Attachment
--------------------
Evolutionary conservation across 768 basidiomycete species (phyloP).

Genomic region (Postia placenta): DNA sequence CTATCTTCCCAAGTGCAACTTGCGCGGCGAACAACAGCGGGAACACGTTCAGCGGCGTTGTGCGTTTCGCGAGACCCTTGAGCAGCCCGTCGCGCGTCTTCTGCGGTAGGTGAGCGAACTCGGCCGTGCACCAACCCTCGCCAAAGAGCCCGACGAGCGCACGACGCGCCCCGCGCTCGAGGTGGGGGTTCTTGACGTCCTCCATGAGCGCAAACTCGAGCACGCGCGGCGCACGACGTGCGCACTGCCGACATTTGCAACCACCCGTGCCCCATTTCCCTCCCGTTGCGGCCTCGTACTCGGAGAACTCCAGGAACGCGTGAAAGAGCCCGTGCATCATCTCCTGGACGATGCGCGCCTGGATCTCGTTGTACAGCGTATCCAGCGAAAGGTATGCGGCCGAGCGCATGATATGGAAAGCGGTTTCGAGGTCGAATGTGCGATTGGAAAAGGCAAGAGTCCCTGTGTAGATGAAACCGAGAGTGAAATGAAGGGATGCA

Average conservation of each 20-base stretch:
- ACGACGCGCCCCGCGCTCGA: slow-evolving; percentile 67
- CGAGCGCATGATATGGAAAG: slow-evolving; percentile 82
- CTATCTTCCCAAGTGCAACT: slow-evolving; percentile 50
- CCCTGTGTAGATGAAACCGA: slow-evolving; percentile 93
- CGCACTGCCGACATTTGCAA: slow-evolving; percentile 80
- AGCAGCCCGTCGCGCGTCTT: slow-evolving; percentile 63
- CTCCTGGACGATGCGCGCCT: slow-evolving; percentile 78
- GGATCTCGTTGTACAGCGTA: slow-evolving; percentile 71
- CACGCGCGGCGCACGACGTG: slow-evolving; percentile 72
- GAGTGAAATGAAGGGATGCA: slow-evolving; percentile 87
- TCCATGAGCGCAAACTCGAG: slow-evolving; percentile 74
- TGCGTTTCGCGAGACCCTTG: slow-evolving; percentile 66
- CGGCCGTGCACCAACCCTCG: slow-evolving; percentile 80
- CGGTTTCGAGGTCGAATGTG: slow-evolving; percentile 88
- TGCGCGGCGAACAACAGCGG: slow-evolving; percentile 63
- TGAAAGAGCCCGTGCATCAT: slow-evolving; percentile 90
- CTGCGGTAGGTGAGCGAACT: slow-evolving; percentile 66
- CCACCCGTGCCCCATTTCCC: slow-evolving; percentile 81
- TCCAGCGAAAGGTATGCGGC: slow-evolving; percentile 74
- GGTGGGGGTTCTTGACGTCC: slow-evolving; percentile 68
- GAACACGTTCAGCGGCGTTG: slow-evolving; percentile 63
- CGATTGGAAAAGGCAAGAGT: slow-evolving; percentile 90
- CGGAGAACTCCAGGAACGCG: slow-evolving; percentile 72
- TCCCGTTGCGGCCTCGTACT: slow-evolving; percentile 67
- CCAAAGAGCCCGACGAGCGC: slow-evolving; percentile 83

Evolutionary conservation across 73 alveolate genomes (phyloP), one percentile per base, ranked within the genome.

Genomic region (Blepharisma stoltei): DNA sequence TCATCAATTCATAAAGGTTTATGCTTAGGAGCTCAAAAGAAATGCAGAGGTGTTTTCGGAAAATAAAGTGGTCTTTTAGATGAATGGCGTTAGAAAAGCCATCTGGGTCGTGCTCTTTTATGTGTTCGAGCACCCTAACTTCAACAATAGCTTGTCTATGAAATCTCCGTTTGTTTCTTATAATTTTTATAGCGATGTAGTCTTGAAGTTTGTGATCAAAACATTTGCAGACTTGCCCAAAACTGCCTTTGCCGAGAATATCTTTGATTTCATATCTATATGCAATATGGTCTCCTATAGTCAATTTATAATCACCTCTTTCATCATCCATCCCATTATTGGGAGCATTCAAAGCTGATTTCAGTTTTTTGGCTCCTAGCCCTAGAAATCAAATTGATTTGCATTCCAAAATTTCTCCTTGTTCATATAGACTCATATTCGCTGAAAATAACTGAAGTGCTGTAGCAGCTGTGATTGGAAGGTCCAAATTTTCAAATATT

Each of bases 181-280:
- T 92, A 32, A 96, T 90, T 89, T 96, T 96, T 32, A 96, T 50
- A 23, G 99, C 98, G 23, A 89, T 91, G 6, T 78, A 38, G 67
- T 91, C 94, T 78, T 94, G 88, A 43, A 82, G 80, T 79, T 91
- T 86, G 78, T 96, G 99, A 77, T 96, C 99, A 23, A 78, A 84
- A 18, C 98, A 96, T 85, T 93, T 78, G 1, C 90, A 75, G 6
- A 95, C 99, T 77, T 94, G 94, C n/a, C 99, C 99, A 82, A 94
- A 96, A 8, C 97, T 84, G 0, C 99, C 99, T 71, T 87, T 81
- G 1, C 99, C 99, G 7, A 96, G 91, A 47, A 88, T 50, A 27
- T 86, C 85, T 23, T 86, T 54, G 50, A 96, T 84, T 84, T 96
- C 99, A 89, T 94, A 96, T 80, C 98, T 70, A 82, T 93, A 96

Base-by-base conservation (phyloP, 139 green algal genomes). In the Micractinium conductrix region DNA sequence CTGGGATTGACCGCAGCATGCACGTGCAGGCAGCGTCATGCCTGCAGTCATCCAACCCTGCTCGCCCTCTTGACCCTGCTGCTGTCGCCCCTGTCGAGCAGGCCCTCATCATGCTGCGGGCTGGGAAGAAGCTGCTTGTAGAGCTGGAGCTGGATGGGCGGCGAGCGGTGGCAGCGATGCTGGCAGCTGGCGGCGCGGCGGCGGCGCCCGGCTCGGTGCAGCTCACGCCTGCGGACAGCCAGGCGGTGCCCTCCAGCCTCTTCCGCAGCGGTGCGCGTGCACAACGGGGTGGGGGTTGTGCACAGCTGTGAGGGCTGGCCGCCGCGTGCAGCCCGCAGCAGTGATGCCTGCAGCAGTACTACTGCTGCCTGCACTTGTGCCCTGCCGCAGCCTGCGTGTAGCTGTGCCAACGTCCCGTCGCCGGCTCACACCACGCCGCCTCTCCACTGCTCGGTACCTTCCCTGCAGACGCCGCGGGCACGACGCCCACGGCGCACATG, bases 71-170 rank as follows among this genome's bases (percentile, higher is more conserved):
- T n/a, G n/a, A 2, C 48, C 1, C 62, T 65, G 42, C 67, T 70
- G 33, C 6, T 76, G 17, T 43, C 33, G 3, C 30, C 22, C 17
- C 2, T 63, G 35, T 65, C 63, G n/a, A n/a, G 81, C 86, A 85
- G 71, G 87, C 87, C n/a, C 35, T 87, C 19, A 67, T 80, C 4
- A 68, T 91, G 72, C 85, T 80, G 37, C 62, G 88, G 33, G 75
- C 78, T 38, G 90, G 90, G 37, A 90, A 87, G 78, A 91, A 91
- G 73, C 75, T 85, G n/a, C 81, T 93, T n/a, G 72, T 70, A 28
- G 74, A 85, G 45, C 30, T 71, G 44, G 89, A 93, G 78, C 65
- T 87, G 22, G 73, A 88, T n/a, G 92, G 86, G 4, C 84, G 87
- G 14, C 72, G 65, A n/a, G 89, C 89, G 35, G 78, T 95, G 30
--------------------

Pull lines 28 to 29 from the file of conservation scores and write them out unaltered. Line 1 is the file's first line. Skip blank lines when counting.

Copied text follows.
- CCAAAGAGCCCGACGAGCGC: slow-evolving; percentile 83

Evolutionary conservation across 73 alveolate genomes (phyloP), one percentile per base, ranked within the genome.